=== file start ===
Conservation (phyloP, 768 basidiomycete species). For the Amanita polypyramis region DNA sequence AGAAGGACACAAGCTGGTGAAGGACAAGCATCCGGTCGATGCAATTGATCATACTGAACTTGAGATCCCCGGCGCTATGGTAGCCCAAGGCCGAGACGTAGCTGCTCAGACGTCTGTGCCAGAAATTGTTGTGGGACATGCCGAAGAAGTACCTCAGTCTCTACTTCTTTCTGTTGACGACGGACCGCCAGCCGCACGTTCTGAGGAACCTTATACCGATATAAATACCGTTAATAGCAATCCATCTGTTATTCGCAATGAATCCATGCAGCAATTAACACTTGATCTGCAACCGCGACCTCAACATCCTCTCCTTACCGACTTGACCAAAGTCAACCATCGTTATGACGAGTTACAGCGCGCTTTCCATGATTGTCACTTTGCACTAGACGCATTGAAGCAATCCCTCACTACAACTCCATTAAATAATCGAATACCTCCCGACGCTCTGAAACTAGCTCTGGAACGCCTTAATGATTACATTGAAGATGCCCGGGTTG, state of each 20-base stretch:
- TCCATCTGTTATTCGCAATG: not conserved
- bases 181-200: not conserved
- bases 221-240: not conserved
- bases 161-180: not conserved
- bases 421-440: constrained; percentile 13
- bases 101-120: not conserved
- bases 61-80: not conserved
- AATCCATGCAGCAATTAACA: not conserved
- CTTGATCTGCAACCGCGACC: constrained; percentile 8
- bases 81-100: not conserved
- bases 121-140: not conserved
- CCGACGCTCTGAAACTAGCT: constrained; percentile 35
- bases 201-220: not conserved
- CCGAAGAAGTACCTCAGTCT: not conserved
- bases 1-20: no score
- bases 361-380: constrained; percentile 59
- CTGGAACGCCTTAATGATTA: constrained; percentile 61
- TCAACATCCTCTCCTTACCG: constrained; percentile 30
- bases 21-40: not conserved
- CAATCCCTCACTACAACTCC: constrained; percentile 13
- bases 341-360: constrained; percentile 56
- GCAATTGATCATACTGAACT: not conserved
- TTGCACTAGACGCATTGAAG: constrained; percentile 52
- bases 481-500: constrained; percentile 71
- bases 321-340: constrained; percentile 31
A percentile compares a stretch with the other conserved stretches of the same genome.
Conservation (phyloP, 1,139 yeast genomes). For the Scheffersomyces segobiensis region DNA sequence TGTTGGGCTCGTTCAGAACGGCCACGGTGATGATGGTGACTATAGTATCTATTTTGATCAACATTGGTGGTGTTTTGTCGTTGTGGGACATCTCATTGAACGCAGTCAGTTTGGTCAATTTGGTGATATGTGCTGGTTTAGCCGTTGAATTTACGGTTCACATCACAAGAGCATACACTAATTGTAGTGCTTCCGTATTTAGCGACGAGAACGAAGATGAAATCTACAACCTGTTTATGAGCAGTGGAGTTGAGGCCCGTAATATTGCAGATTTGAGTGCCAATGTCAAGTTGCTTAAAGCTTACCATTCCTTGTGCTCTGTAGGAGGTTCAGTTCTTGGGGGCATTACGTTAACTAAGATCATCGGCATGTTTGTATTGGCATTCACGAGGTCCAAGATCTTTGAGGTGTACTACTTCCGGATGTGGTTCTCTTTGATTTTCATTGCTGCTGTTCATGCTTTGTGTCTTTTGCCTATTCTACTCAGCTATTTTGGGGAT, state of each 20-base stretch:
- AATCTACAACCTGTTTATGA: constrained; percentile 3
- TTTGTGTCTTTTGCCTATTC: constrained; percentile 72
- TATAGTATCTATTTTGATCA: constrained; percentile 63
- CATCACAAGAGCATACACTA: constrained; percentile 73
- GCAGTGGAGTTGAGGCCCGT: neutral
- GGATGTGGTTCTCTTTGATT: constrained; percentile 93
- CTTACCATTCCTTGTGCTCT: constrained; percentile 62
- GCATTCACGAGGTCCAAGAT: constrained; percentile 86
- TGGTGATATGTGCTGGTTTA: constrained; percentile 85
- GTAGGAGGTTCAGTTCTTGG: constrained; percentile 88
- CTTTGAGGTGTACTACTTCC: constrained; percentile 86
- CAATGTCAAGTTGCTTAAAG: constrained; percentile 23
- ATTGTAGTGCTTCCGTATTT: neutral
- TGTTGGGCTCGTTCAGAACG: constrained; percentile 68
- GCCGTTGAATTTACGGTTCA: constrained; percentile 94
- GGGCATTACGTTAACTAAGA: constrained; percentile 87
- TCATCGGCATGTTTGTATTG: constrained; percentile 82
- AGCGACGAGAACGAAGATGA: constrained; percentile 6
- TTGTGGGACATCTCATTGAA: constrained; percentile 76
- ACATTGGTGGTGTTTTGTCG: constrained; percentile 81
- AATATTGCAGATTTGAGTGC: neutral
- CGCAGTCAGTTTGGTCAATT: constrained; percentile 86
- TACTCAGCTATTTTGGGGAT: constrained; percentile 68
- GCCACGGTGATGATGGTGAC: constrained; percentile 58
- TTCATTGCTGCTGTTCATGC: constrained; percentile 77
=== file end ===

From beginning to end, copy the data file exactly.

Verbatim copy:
Conservation (phyloP, 768 basidiomycete species). For the Amanita polypyramis region DNA sequence AGAAGGACACAAGCTGGTGAAGGACAAGCATCCGGTCGATGCAATTGATCATACTGAACTTGAGATCCCCGGCGCTATGGTAGCCCAAGGCCGAGACGTAGCTGCTCAGACGTCTGTGCCAGAAATTGTTGTGGGACATGCCGAAGAAGTACCTCAGTCTCTACTTCTTTCTGTTGACGACGGACCGCCAGCCGCACGTTCTGAGGAACCTTATACCGATATAAATACCGTTAATAGCAATCCATCTGTTATTCGCAATGAATCCATGCAGCAATTAACACTTGATCTGCAACCGCGACCTCAACATCCTCTCCTTACCGACTTGACCAAAGTCAACCATCGTTATGACGAGTTACAGCGCGCTTTCCATGATTGTCACTTTGCACTAGACGCATTGAAGCAATCCCTCACTACAACTCCATTAAATAATCGAATACCTCCCGACGCTCTGAAACTAGCTCTGGAACGCCTTAATGATTACATTGAAGATGCCCGGGTTG, state of each 20-base stretch:
- TCCATCTGTTATTCGCAATG: not conserved
- bases 181-200: not conserved
- bases 221-240: not conserved
- bases 161-180: not conserved
- bases 421-440: constrained; percentile 13
- bases 101-120: not conserved
- bases 61-80: not conserved
- AATCCATGCAGCAATTAACA: not conserved
- CTTGATCTGCAACCGCGACC: constrained; percentile 8
- bases 81-100: not conserved
- bases 121-140: not conserved
- CCGACGCTCTGAAACTAGCT: constrained; percentile 35
- bases 201-220: not conserved
- CCGAAGAAGTACCTCAGTCT: not conserved
- bases 1-20: no score
- bases 361-380: constrained; percentile 59
- CTGGAACGCCTTAATGATTA: constrained; percentile 61
- TCAACATCCTCTCCTTACCG: constrained; percentile 30
- bases 21-40: not conserved
- CAATCCCTCACTACAACTCC: constrained; percentile 13
- bases 341-360: constrained; percentile 56
- GCAATTGATCATACTGAACT: not conserved
- TTGCACTAGACGCATTGAAG: constrained; percentile 52
- bases 481-500: constrained; percentile 71
- bases 321-340: constrained; percentile 31
A percentile compares a stretch with the other conserved stretches of the same genome.
Conservation (phyloP, 1,139 yeast genomes). For the Scheffersomyces segobiensis region DNA sequence TGTTGGGCTCGTTCAGAACGGCCACGGTGATGATGGTGACTATAGTATCTATTTTGATCAACATTGGTGGTGTTTTGTCGTTGTGGGACATCTCATTGAACGCAGTCAGTTTGGTCAATTTGGTGATATGTGCTGGTTTAGCCGTTGAATTTACGGTTCACATCACAAGAGCATACACTAATTGTAGTGCTTCCGTATTTAGCGACGAGAACGAAGATGAAATCTACAACCTGTTTATGAGCAGTGGAGTTGAGGCCCGTAATATTGCAGATTTGAGTGCCAATGTCAAGTTGCTTAAAGCTTACCATTCCTTGTGCTCTGTAGGAGGTTCAGTTCTTGGGGGCATTACGTTAACTAAGATCATCGGCATGTTTGTATTGGCATTCACGAGGTCCAAGATCTTTGAGGTGTACTACTTCCGGATGTGGTTCTCTTTGATTTTCATTGCTGCTGTTCATGCTTTGTGTCTTTTGCCTATTCTACTCAGCTATTTTGGGGAT, state of each 20-base stretch:
- AATCTACAACCTGTTTATGA: constrained; percentile 3
- TTTGTGTCTTTTGCCTATTC: constrained; percentile 72
- TATAGTATCTATTTTGATCA: constrained; percentile 63
- CATCACAAGAGCATACACTA: constrained; percentile 73
- GCAGTGGAGTTGAGGCCCGT: neutral
- GGATGTGGTTCTCTTTGATT: constrained; percentile 93
- CTTACCATTCCTTGTGCTCT: constrained; percentile 62
- GCATTCACGAGGTCCAAGAT: constrained; percentile 86
- TGGTGATATGTGCTGGTTTA: constrained; percentile 85
- GTAGGAGGTTCAGTTCTTGG: constrained; percentile 88
- CTTTGAGGTGTACTACTTCC: constrained; percentile 86
- CAATGTCAAGTTGCTTAAAG: constrained; percentile 23
- ATTGTAGTGCTTCCGTATTT: neutral
- TGTTGGGCTCGTTCAGAACG: constrained; percentile 68
- GCCGTTGAATTTACGGTTCA: constrained; percentile 94
- GGGCATTACGTTAACTAAGA: constrained; percentile 87
- TCATCGGCATGTTTGTATTG: constrained; percentile 82
- AGCGACGAGAACGAAGATGA: constrained; percentile 6
- TTGTGGGACATCTCATTGAA: constrained; percentile 76
- ACATTGGTGGTGTTTTGTCG: constrained; percentile 81
- AATATTGCAGATTTGAGTGC: neutral
- CGCAGTCAGTTTGGTCAATT: constrained; percentile 86
- TACTCAGCTATTTTGGGGAT: constrained; percentile 68
- GCCACGGTGATGATGGTGAC: constrained; percentile 58
- TTCATTGCTGCTGTTCATGC: constrained; percentile 77